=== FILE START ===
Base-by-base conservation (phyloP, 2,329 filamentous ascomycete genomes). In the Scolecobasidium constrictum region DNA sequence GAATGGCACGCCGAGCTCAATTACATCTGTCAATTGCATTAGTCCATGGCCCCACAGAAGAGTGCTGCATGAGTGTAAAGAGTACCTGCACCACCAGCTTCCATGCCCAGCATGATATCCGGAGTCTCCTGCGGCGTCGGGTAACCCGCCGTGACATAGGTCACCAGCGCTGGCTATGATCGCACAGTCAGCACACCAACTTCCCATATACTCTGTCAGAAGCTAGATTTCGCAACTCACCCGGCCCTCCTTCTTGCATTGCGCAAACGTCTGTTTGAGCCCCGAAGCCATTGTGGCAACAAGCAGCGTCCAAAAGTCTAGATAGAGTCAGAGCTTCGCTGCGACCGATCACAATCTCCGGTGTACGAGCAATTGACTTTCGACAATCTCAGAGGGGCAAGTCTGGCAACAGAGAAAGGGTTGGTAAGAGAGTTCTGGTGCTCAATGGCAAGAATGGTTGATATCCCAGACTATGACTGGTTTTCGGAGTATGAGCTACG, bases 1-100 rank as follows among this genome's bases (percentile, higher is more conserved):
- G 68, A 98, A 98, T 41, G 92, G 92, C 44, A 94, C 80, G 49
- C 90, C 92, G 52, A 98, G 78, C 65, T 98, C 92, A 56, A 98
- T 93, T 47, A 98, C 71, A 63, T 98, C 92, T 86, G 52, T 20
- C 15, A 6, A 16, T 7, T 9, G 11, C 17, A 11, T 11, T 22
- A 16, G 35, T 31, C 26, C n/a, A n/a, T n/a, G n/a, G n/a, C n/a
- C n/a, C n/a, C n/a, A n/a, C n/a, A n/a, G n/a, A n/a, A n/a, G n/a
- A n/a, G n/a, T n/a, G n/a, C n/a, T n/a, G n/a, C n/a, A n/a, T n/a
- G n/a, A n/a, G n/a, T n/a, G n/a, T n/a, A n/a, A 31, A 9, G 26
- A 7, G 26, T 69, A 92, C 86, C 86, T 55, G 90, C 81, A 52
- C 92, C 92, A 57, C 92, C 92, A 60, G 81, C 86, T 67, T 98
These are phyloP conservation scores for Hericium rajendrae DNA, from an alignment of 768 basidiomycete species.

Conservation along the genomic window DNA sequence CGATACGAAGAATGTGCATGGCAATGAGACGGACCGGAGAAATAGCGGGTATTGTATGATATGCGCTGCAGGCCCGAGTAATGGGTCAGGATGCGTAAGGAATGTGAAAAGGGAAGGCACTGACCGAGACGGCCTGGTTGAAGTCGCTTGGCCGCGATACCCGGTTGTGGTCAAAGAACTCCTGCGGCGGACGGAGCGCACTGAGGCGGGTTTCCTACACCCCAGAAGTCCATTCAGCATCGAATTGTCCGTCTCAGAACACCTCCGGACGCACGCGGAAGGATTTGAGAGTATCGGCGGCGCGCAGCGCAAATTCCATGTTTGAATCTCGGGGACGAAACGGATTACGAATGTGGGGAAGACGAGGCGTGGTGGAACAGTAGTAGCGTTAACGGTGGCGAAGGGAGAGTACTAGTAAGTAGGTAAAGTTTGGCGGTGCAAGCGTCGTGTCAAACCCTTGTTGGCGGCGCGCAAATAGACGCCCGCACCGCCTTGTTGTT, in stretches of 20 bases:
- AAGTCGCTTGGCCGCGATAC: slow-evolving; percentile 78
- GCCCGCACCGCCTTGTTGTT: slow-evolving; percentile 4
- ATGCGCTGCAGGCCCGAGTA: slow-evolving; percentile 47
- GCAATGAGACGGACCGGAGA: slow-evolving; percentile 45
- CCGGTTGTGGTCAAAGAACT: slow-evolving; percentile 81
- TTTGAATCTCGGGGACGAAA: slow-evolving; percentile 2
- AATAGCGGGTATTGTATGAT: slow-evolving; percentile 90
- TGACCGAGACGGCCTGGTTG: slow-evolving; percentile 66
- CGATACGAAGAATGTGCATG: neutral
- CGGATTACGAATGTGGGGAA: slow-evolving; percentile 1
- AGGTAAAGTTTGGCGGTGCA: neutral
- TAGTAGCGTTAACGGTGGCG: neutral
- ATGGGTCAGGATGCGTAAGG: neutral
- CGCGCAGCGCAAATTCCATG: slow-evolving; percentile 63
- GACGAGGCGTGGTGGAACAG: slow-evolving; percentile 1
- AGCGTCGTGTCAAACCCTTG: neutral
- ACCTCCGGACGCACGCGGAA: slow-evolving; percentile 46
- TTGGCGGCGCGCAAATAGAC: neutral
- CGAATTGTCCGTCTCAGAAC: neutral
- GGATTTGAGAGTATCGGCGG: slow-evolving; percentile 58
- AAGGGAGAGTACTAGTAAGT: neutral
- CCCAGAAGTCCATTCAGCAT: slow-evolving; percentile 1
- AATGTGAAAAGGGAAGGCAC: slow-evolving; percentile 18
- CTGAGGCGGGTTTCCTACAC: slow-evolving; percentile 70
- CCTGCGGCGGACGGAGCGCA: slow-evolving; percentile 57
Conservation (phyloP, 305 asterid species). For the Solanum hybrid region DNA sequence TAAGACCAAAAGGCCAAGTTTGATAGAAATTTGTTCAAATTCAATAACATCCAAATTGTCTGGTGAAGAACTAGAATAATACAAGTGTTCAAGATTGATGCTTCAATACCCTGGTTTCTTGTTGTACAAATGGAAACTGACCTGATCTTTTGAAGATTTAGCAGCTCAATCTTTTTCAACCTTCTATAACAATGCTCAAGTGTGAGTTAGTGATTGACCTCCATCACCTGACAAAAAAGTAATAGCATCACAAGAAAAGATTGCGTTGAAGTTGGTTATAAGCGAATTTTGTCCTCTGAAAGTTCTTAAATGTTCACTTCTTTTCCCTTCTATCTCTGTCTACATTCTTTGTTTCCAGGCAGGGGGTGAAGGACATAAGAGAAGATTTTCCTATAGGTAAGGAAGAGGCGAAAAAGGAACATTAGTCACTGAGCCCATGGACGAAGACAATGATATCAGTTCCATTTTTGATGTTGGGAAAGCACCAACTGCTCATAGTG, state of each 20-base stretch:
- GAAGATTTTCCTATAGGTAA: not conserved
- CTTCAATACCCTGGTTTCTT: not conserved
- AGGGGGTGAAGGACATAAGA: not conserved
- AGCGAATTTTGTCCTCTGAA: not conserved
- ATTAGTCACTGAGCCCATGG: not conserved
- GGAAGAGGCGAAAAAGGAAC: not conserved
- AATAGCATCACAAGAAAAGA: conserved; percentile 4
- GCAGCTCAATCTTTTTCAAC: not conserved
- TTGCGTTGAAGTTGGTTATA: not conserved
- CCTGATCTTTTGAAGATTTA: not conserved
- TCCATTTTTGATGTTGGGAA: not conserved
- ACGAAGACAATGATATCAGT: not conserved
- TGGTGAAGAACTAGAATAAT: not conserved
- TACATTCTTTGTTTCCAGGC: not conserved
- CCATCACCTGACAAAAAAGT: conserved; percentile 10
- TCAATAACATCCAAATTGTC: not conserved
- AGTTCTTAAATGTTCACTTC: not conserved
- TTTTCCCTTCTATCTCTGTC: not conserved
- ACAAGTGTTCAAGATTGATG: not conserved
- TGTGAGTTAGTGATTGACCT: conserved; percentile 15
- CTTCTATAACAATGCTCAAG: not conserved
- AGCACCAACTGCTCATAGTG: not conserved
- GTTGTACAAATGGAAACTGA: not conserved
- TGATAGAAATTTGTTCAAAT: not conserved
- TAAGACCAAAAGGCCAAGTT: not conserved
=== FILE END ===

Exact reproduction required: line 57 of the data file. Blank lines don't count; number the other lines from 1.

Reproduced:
- TTTTCCCTTCTATCTCTGTC: not conserved